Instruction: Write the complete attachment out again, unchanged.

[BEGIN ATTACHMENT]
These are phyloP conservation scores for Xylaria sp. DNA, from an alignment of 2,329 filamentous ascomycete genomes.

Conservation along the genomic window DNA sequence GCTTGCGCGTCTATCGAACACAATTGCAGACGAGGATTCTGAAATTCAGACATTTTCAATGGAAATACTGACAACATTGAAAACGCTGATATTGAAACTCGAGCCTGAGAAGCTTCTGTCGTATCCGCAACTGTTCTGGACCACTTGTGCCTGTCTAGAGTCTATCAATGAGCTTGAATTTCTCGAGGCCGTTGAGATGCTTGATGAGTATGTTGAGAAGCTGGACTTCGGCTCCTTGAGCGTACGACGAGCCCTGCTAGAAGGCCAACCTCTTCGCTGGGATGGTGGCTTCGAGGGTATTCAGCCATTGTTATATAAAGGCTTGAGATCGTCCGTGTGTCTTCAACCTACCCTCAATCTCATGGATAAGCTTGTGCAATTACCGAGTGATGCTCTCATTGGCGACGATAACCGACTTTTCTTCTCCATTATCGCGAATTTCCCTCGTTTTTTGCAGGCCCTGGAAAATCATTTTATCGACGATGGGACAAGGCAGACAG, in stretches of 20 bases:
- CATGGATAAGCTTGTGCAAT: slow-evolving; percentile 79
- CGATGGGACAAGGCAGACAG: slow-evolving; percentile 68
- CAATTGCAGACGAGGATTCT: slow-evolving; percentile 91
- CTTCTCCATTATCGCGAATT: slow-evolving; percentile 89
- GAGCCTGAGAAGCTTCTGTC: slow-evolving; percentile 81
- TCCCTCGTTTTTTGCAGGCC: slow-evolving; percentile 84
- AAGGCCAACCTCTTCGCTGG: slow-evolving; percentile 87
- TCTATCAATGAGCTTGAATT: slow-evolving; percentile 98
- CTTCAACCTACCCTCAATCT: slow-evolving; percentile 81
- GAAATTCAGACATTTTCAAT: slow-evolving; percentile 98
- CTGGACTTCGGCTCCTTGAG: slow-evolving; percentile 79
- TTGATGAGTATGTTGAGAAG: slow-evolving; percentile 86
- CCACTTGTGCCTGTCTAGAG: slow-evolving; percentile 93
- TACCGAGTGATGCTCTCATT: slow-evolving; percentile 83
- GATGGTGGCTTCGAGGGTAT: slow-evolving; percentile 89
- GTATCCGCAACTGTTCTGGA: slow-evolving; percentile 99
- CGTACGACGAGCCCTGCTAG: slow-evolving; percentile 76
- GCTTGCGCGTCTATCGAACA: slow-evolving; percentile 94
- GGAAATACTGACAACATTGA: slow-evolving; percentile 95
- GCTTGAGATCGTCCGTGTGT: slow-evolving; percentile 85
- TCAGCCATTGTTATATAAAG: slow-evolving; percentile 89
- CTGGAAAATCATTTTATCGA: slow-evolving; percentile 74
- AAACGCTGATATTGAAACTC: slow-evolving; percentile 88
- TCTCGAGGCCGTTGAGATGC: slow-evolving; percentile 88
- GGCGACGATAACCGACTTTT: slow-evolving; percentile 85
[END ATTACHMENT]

These are phyloP conservation scores for Xylaria sp. DNA, from an alignment of 2,329 filamentous ascomycete genomes.

Conservation along the genomic window DNA sequence GCTTGCGCGTCTATCGAACACAATTGCAGACGAGGATTCTGAAATTCAGACATTTTCAATGGAAATACTGACAACATTGAAAACGCTGATATTGAAACTCGAGCCTGAGAAGCTTCTGTCGTATCCGCAACTGTTCTGGACCACTTGTGCCTGTCTAGAGTCTATCAATGAGCTTGAATTTCTCGAGGCCGTTGAGATGCTTGATGAGTATGTTGAGAAGCTGGACTTCGGCTCCTTGAGCGTACGACGAGCCCTGCTAGAAGGCCAACCTCTTCGCTGGGATGGTGGCTTCGAGGGTATTCAGCCATTGTTATATAAAGGCTTGAGATCGTCCGTGTGTCTTCAACCTACCCTCAATCTCATGGATAAGCTTGTGCAATTACCGAGTGATGCTCTCATTGGCGACGATAACCGACTTTTCTTCTCCATTATCGCGAATTTCCCTCGTTTTTTGCAGGCCCTGGAAAATCATTTTATCGACGATGGGACAAGGCAGACAG, in stretches of 20 bases:
- CATGGATAAGCTTGTGCAAT: slow-evolving; percentile 79
- CGATGGGACAAGGCAGACAG: slow-evolving; percentile 68
- CAATTGCAGACGAGGATTCT: slow-evolving; percentile 91
- CTTCTCCATTATCGCGAATT: slow-evolving; percentile 89
- GAGCCTGAGAAGCTTCTGTC: slow-evolving; percentile 81
- TCCCTCGTTTTTTGCAGGCC: slow-evolving; percentile 84
- AAGGCCAACCTCTTCGCTGG: slow-evolving; percentile 87
- TCTATCAATGAGCTTGAATT: slow-evolving; percentile 98
- CTTCAACCTACCCTCAATCT: slow-evolving; percentile 81
- GAAATTCAGACATTTTCAAT: slow-evolving; percentile 98
- CTGGACTTCGGCTCCTTGAG: slow-evolving; percentile 79
- TTGATGAGTATGTTGAGAAG: slow-evolving; percentile 86
- CCACTTGTGCCTGTCTAGAG: slow-evolving; percentile 93
- TACCGAGTGATGCTCTCATT: slow-evolving; percentile 83
- GATGGTGGCTTCGAGGGTAT: slow-evolving; percentile 89
- GTATCCGCAACTGTTCTGGA: slow-evolving; percentile 99
- CGTACGACGAGCCCTGCTAG: slow-evolving; percentile 76
- GCTTGCGCGTCTATCGAACA: slow-evolving; percentile 94
- GGAAATACTGACAACATTGA: slow-evolving; percentile 95
- GCTTGAGATCGTCCGTGTGT: slow-evolving; percentile 85
- TCAGCCATTGTTATATAAAG: slow-evolving; percentile 89
- CTGGAAAATCATTTTATCGA: slow-evolving; percentile 74
- AAACGCTGATATTGAAACTC: slow-evolving; percentile 88
- TCTCGAGGCCGTTGAGATGC: slow-evolving; percentile 88
- GGCGACGATAACCGACTTTT: slow-evolving; percentile 85